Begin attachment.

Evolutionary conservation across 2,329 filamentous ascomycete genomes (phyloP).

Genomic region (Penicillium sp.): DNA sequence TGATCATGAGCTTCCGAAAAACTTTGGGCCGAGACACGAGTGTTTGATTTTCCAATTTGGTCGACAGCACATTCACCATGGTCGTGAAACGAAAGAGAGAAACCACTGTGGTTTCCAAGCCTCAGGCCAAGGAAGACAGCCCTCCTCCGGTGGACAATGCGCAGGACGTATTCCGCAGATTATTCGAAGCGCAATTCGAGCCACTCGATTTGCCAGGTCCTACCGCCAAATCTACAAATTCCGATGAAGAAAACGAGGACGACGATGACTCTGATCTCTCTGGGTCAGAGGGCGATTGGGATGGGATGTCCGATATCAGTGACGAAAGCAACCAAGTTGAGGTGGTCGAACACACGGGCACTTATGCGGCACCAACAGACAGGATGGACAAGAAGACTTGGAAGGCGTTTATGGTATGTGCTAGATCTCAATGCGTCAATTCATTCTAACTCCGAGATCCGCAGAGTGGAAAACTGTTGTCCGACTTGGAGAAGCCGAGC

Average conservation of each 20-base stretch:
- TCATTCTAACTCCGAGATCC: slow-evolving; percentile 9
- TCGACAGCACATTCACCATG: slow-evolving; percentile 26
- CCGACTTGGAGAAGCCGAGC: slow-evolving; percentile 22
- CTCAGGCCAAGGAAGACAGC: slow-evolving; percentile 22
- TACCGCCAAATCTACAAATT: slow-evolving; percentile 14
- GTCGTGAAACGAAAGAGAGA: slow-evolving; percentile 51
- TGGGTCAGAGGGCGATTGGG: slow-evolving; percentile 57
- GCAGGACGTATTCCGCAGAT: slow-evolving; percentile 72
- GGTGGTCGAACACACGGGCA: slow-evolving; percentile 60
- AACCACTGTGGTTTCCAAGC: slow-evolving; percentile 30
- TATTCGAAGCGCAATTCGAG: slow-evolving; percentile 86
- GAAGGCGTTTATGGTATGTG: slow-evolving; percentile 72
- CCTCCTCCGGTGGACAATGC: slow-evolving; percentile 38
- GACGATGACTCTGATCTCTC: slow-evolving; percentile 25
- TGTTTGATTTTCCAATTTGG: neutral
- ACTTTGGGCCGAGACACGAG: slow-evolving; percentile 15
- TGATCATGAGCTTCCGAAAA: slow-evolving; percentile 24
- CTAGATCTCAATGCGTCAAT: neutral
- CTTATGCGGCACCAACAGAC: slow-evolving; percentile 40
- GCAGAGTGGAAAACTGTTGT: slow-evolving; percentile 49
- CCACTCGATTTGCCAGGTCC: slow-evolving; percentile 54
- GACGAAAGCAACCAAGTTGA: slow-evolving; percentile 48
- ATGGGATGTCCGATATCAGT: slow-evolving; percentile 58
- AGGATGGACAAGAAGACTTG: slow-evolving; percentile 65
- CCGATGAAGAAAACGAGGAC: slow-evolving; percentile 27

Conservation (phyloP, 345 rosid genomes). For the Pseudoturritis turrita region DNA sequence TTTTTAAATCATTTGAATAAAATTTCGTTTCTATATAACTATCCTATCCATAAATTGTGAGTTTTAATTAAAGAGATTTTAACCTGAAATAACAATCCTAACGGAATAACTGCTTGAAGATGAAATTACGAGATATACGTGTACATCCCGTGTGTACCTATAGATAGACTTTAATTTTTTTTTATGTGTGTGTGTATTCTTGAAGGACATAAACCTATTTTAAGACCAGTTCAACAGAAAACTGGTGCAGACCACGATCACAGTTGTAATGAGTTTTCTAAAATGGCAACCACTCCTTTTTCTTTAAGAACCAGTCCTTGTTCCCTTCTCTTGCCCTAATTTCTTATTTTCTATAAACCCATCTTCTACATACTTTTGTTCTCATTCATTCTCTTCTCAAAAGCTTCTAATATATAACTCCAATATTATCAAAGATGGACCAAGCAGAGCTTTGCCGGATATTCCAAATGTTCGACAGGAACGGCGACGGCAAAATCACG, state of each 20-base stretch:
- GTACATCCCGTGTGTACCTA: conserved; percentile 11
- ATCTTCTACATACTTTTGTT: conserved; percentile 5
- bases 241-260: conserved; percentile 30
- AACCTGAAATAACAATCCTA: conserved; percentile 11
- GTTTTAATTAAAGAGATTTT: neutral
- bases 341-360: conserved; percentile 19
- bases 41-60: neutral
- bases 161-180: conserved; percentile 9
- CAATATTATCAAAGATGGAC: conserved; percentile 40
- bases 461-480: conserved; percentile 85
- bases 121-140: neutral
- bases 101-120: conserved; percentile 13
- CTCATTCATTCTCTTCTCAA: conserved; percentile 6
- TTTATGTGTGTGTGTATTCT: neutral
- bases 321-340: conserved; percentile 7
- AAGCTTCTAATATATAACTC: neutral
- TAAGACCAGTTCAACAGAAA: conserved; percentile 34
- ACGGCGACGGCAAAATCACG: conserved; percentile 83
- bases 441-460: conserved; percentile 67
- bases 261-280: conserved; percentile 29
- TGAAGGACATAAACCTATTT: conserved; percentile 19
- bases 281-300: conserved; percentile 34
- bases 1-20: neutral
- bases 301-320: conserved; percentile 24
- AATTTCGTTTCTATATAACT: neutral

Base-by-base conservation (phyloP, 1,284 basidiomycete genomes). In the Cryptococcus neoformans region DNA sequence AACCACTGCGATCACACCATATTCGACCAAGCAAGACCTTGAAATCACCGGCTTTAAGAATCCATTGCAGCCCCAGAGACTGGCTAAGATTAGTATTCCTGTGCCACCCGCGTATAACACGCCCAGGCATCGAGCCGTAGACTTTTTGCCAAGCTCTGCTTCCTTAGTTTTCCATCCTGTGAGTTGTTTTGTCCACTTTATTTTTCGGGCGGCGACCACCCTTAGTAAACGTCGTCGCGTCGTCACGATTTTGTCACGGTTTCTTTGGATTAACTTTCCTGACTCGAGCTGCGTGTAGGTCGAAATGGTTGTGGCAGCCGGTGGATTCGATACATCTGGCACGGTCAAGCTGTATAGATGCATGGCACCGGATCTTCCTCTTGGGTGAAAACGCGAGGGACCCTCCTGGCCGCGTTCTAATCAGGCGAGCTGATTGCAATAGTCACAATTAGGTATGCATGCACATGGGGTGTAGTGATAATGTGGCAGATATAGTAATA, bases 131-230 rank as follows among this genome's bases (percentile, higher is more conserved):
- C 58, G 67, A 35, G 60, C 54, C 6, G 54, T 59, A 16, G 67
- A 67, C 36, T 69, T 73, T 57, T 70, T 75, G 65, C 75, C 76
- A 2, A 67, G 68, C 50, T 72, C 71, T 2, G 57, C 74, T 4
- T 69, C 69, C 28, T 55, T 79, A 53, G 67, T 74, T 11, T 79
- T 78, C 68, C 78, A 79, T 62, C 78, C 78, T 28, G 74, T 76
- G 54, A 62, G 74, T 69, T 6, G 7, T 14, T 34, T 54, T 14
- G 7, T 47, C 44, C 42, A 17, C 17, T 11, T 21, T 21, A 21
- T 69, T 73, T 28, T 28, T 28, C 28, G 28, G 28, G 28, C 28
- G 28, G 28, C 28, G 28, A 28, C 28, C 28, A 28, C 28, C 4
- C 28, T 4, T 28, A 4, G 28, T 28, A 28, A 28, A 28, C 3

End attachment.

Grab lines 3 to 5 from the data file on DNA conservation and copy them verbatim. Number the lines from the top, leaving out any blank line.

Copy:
Average conservation of each 20-base stretch:
- TCATTCTAACTCCGAGATCC: slow-evolving; percentile 9
- TCGACAGCACATTCACCATG: slow-evolving; percentile 26